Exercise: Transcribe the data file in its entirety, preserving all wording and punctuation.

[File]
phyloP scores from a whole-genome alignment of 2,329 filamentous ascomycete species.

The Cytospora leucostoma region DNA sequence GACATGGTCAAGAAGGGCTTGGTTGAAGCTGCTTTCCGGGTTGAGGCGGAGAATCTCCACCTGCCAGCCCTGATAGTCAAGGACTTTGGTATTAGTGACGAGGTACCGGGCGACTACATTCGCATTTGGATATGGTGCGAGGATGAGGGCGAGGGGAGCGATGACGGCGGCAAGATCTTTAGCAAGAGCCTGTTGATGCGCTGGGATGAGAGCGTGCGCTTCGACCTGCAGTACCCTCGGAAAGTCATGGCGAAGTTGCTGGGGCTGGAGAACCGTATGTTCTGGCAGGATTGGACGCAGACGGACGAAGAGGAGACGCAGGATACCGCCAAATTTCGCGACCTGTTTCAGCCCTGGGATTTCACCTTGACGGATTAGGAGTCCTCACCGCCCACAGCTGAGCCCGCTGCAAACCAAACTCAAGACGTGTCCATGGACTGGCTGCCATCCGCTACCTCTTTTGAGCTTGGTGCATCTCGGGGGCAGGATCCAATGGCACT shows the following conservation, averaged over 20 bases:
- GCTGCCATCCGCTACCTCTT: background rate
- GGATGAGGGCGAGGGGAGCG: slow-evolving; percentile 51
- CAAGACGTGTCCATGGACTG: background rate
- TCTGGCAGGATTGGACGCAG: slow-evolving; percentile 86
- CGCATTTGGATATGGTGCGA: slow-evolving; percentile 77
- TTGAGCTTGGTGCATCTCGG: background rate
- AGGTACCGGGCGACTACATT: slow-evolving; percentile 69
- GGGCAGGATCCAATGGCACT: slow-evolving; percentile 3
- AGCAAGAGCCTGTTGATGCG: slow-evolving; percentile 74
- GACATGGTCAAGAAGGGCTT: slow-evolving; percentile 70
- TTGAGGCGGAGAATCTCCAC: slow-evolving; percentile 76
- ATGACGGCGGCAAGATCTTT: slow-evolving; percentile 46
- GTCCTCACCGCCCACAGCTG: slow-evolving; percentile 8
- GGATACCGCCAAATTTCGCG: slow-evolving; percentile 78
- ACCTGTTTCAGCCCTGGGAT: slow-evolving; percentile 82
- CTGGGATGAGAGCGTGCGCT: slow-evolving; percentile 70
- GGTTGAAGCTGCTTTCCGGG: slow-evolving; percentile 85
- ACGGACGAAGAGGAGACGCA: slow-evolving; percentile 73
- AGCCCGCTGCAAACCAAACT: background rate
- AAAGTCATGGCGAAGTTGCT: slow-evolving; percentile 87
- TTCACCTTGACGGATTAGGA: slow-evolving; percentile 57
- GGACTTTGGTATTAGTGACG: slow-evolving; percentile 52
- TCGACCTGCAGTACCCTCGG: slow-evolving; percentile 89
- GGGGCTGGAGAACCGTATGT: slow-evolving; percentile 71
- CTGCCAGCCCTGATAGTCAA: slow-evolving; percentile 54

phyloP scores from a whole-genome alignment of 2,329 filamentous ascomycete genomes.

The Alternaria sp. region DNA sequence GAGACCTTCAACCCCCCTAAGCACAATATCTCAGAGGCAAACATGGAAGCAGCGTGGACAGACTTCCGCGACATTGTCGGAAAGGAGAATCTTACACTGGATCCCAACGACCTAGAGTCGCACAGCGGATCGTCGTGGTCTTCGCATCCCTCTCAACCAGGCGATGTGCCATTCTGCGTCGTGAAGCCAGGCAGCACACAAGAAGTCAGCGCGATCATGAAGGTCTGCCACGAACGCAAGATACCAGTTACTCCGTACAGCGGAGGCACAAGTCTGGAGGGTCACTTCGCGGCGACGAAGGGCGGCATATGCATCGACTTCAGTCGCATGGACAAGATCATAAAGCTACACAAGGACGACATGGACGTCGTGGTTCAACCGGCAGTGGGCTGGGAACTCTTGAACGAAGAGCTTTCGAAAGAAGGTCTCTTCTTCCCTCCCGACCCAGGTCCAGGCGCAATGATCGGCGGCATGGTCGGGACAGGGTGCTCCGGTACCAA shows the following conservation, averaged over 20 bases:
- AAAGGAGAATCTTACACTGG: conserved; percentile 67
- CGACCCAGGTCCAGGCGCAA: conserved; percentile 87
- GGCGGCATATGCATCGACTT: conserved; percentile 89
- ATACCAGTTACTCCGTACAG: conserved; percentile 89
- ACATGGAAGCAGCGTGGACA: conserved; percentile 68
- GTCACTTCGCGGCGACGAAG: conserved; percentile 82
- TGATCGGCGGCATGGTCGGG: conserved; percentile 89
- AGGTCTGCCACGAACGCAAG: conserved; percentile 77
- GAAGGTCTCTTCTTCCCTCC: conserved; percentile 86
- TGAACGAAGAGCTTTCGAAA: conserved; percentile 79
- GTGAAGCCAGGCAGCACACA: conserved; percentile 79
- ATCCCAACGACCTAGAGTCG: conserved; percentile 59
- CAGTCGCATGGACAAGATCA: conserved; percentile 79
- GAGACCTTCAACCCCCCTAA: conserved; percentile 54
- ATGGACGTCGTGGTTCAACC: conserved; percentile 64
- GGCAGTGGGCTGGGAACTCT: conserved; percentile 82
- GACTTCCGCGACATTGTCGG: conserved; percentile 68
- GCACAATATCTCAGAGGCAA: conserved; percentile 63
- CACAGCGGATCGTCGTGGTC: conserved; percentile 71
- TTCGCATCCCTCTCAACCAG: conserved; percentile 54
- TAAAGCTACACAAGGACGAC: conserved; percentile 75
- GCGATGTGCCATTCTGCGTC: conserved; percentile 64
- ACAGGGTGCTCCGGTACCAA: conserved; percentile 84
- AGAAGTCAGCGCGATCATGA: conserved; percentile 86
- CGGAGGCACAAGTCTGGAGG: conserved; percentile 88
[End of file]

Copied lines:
phyloP scores from a whole-genome alignment of 2,329 filamentous ascomycete species.

The Cytospora leucostoma region DNA sequence GACATGGTCAAGAAGGGCTTGGTTGAAGCTGCTTTCCGGGTTGAGGCGGAGAATCTCCACCTGCCAGCCCTGATAGTCAAGGACTTTGGTATTAGTGACGAGGTACCGGGCGACTACATTCGCATTTGGATATGGTGCGAGGATGAGGGCGAGGGGAGCGATGACGGCGGCAAGATCTTTAGCAAGAGCCTGTTGATGCGCTGGGATGAGAGCGTGCGCTTCGACCTGCAGTACCCTCGGAAAGTCATGGCGAAGTTGCTGGGGCTGGAGAACCGTATGTTCTGGCAGGATTGGACGCAGACGGACGAAGAGGAGACGCAGGATACCGCCAAATTTCGCGACCTGTTTCAGCCCTGGGATTTCACCTTGACGGATTAGGAGTCCTCACCGCCCACAGCTGAGCCCGCTGCAAACCAAACTCAAGACGTGTCCATGGACTGGCTGCCATCCGCTACCTCTTTTGAGCTTGGTGCATCTCGGGGGCAGGATCCAATGGCACT shows the following conservation, averaged over 20 bases:
- GCTGCCATCCGCTACCTCTT: background rate
- GGATGAGGGCGAGGGGAGCG: slow-evolving; percentile 51
- CAAGACGTGTCCATGGACTG: background rate
- TCTGGCAGGATTGGACGCAG: slow-evolving; percentile 86
- CGCATTTGGATATGGTGCGA: slow-evolving; percentile 77
- TTGAGCTTGGTGCATCTCGG: background rate
- AGGTACCGGGCGACTACATT: slow-evolving; percentile 69
- GGGCAGGATCCAATGGCACT: slow-evolving; percentile 3
- AGCAAGAGCCTGTTGATGCG: slow-evolving; percentile 74
- GACATGGTCAAGAAGGGCTT: slow-evolving; percentile 70
- TTGAGGCGGAGAATCTCCAC: slow-evolving; percentile 76
- ATGACGGCGGCAAGATCTTT: slow-evolving; percentile 46
- GTCCTCACCGCCCACAGCTG: slow-evolving; percentile 8
- GGATACCGCCAAATTTCGCG: slow-evolving; percentile 78
- ACCTGTTTCAGCCCTGGGAT: slow-evolving; percentile 82
- CTGGGATGAGAGCGTGCGCT: slow-evolving; percentile 70
- GGTTGAAGCTGCTTTCCGGG: slow-evolving; percentile 85
- ACGGACGAAGAGGAGACGCA: slow-evolving; percentile 73
- AGCCCGCTGCAAACCAAACT: background rate
- AAAGTCATGGCGAAGTTGCT: slow-evolving; percentile 87
- TTCACCTTGACGGATTAGGA: slow-evolving; percentile 57
- GGACTTTGGTATTAGTGACG: slow-evolving; percentile 52
- TCGACCTGCAGTACCCTCGG: slow-evolving; percentile 89
- GGGGCTGGAGAACCGTATGT: slow-evolving; percentile 71
- CTGCCAGCCCTGATAGTCAA: slow-evolving; percentile 54

phyloP scores from a whole-genome alignment of 2,329 filamentous ascomycete genomes.

The Alternaria sp. region DNA sequence GAGACCTTCAACCCCCCTAAGCACAATATCTCAGAGGCAAACATGGAAGCAGCGTGGACAGACTTCCGCGACATTGTCGGAAAGGAGAATCTTACACTGGATCCCAACGACCTAGAGTCGCACAGCGGATCGTCGTGGTCTTCGCATCCCTCTCAACCAGGCGATGTGCCATTCTGCGTCGTGAAGCCAGGCAGCACACAAGAAGTCAGCGCGATCATGAAGGTCTGCCACGAACGCAAGATACCAGTTACTCCGTACAGCGGAGGCACAAGTCTGGAGGGTCACTTCGCGGCGACGAAGGGCGGCATATGCATCGACTTCAGTCGCATGGACAAGATCATAAAGCTACACAAGGACGACATGGACGTCGTGGTTCAACCGGCAGTGGGCTGGGAACTCTTGAACGAAGAGCTTTCGAAAGAAGGTCTCTTCTTCCCTCCCGACCCAGGTCCAGGCGCAATGATCGGCGGCATGGTCGGGACAGGGTGCTCCGGTACCAA shows the following conservation, averaged over 20 bases:
- AAAGGAGAATCTTACACTGG: conserved; percentile 67
- CGACCCAGGTCCAGGCGCAA: conserved; percentile 87
- GGCGGCATATGCATCGACTT: conserved; percentile 89
- ATACCAGTTACTCCGTACAG: conserved; percentile 89
- ACATGGAAGCAGCGTGGACA: conserved; percentile 68
- GTCACTTCGCGGCGACGAAG: conserved; percentile 82
- TGATCGGCGGCATGGTCGGG: conserved; percentile 89
- AGGTCTGCCACGAACGCAAG: conserved; percentile 77
- GAAGGTCTCTTCTTCCCTCC: conserved; percentile 86
- TGAACGAAGAGCTTTCGAAA: conserved; percentile 79
- GTGAAGCCAGGCAGCACACA: conserved; percentile 79
- ATCCCAACGACCTAGAGTCG: conserved; percentile 59
- CAGTCGCATGGACAAGATCA: conserved; percentile 79
- GAGACCTTCAACCCCCCTAA: conserved; percentile 54
- ATGGACGTCGTGGTTCAACC: conserved; percentile 64
- GGCAGTGGGCTGGGAACTCT: conserved; percentile 82
- GACTTCCGCGACATTGTCGG: conserved; percentile 68
- GCACAATATCTCAGAGGCAA: conserved; percentile 63
- CACAGCGGATCGTCGTGGTC: conserved; percentile 71
- TTCGCATCCCTCTCAACCAG: conserved; percentile 54
- TAAAGCTACACAAGGACGAC: conserved; percentile 75
- GCGATGTGCCATTCTGCGTC: conserved; percentile 64
- ACAGGGTGCTCCGGTACCAA: conserved; percentile 84
- AGAAGTCAGCGCGATCATGA: conserved; percentile 86
- CGGAGGCACAAGTCTGGAGG: conserved; percentile 88